21 | Aspie | INTP | British | Genderfluid (any neutral pronoun grey-a pan-demiromantic person | Random as hell
Other things: Athiest | Intersectional | TV geek/multiple fandoms | Writer/character inventing addict | Archaeology Student | Fact and objectivity geek | General geek
OTPs include Sherlolly and Ten/Martha.
"There's no such thing as an ordinary human."-The Tenth Doctor
Points of view I hold:
-Sherlock is non-neurotypical, and he is my Aspie hero.
-I am an intersectional feminist. I have issues with almost everything as a result, but I will analyse and call out. I've had overloads because my views conflict with what i love (e.g..Sherlock).
-I like personality typing, and think it's useful, if you do the cognitive functions.
This blog will contain Tennant appreciation. Perfect human being alert.
This blog is run by a Cumberbatch fan (that's mild). This blog will contain Benny appreciation and love.
This blog is run by a Seth MacFarlane fan. This blog will contain Seth appreciation and love.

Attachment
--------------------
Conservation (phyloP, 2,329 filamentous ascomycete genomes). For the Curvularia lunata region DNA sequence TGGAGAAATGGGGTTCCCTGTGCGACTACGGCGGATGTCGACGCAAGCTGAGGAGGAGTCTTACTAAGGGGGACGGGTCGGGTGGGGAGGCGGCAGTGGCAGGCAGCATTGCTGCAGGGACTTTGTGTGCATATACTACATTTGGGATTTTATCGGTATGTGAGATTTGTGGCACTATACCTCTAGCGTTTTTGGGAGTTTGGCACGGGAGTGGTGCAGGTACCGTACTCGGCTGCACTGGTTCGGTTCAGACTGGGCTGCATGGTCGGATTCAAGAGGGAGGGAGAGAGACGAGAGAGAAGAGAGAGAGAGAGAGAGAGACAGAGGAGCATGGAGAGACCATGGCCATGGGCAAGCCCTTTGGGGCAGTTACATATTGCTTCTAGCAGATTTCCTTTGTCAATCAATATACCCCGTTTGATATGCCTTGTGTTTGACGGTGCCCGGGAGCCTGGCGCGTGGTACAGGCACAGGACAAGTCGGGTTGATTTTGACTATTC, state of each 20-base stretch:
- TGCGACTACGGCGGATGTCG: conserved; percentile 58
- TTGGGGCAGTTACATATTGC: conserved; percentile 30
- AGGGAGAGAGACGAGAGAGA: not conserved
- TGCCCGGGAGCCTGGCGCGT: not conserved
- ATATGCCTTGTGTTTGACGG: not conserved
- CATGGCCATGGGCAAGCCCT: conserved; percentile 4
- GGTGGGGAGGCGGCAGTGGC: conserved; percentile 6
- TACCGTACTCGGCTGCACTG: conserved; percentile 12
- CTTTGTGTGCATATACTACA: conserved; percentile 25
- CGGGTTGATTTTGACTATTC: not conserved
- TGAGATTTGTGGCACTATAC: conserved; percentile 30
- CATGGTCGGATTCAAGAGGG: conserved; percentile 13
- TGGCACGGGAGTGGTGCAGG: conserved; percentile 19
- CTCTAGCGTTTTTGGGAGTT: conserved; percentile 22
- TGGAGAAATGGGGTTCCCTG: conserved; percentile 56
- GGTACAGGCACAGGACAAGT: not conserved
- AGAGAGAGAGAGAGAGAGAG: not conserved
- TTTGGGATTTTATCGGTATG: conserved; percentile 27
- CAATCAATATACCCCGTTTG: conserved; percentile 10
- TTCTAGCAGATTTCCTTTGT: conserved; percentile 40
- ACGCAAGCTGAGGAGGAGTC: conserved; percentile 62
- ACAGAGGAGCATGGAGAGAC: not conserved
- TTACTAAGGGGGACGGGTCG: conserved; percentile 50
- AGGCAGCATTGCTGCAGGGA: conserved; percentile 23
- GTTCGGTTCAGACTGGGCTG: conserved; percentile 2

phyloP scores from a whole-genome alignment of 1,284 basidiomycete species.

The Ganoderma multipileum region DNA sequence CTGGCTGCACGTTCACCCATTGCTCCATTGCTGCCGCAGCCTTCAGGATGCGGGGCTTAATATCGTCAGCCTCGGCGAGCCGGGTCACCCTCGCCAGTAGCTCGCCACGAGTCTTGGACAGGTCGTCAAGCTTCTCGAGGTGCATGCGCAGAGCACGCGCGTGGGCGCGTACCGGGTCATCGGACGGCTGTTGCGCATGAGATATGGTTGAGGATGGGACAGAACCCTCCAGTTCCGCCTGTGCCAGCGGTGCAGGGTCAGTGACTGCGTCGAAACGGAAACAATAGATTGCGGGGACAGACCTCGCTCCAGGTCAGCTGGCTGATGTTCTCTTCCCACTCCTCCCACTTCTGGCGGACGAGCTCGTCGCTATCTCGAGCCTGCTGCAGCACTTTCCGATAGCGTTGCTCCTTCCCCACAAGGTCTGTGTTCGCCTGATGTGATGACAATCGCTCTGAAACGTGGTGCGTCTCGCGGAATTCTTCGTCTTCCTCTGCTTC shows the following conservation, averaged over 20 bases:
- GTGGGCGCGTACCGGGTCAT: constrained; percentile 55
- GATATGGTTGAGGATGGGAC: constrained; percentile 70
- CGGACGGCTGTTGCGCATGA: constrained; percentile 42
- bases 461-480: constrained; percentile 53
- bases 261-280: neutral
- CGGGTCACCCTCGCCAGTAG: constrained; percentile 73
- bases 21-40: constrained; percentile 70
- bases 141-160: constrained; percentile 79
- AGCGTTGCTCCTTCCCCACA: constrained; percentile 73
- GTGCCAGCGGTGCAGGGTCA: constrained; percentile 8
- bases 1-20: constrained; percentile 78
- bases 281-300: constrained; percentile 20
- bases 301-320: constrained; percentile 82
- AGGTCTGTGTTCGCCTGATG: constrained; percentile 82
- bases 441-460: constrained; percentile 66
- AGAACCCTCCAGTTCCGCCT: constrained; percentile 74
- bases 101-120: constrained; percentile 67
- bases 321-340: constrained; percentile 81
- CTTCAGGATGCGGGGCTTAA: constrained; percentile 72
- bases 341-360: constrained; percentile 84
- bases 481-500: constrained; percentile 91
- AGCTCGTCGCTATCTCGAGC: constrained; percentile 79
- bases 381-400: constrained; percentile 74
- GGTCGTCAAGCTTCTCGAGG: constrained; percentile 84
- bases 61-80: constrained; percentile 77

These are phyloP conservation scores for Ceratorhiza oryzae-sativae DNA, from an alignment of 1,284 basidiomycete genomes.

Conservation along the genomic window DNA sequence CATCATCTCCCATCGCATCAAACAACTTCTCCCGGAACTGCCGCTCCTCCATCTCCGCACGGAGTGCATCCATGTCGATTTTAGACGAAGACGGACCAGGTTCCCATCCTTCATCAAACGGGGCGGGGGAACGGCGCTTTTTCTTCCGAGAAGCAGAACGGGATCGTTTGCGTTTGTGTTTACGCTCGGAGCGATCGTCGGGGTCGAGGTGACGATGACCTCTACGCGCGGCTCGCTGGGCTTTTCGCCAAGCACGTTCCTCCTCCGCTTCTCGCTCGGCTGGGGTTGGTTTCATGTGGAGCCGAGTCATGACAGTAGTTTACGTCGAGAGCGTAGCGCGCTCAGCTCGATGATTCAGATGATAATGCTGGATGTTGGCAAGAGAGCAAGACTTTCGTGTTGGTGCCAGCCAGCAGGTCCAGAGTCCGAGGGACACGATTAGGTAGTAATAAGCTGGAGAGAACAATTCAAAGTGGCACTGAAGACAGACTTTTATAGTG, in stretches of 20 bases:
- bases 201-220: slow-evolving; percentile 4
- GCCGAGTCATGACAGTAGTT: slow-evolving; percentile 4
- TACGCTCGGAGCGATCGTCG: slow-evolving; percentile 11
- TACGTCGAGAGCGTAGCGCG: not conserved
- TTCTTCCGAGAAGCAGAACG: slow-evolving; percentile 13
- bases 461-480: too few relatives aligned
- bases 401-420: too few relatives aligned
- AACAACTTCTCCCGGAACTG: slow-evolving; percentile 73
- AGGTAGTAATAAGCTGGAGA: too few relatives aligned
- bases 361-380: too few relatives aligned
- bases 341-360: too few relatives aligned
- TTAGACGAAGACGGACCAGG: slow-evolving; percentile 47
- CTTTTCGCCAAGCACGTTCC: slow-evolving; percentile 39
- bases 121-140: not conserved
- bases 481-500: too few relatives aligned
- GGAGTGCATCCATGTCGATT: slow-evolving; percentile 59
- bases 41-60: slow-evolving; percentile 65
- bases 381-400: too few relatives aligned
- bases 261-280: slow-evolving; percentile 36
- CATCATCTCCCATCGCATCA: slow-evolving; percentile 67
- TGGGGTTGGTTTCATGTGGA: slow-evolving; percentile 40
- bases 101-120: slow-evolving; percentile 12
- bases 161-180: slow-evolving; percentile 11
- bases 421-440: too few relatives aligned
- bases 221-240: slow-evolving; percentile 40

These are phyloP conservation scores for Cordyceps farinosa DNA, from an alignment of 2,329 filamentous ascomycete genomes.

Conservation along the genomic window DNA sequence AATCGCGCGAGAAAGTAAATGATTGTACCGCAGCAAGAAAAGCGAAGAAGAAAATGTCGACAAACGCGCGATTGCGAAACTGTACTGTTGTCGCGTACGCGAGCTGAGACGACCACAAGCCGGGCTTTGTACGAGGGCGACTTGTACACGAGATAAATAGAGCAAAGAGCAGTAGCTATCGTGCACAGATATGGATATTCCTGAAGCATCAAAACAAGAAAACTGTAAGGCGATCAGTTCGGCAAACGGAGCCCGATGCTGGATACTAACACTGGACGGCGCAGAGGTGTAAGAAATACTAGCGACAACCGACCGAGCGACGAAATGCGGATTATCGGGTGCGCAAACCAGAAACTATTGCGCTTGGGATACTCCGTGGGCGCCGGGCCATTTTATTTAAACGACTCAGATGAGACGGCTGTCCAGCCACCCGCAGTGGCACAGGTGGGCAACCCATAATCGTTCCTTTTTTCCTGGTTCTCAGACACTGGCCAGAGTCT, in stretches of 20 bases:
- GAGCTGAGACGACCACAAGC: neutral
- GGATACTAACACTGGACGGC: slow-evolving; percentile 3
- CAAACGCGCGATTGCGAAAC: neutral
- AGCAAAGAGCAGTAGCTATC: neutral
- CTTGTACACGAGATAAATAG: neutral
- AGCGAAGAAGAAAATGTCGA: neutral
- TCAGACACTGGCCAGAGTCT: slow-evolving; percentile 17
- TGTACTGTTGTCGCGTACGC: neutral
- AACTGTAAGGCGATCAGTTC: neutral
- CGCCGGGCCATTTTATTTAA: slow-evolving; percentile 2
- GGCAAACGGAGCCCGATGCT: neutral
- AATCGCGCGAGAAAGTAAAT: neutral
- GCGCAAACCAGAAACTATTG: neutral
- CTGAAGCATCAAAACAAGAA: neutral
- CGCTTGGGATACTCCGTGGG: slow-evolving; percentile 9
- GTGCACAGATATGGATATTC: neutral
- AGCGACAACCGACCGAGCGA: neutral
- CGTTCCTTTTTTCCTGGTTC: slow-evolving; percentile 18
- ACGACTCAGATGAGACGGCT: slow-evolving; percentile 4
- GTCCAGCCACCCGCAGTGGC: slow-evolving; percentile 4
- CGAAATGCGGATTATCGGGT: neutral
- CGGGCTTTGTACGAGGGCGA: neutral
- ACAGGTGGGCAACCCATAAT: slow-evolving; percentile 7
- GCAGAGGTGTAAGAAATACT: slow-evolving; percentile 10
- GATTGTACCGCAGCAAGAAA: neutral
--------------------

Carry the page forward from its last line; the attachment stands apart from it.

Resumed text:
Advice to the INTP: INFJ’s are like Golden Retrievers, they will repay you with loads of love and affection but you need to take them out once in a while, play with them, and look them in the eye and pay attention when they’re talking.
[Image: A hand drawn illustration from a book of three African doctors assisting a pregnant person in labor, who is laying on a bed. One doctor holds the person’s stomach, the other their feet, and the third a knife to begin a c-section. They are in a square room of some kind.]
AN EXAMPLE OF AFRICAN MEDICAL SCIENCE. ILLUSTRATION OF AFRICAN DOCTORS IN 19TH CENTURY (1879) KAHARA,UGANDA PERFORMING A CAESARIAN SECTION. THIS OPERATION WAS UNKNOWN IN EUROPE AT THE TIME.
Africans were performing many advanced medical procedures long before they had been conceived in Europe this is just one of many examples.
The British traveler R.W. Felkin who reported this noted that the healer used banana wine to semi-intoxicate the woman and to cleanse his hands and her abdomen prior to surgery. He used a midline incision and applied cautery to minimize hemorrhaging. He massaged the uterus to make it contract but did not suture it; the abdominal wound was pinned with iron needles and dressed with a paste prepared from roots. The patient recovered well, and Felkin concluded that this technique was well-developed and had clearly been employed for a long time. Similar reports come from Rwanda, where botanical preparations were also used to anesthetize the patient and promote wound healing.
Referece: “Notes on Labour in Central Africa” published in the Edinburgh Medical Journal, volume 20, April 1884, pages 922-930.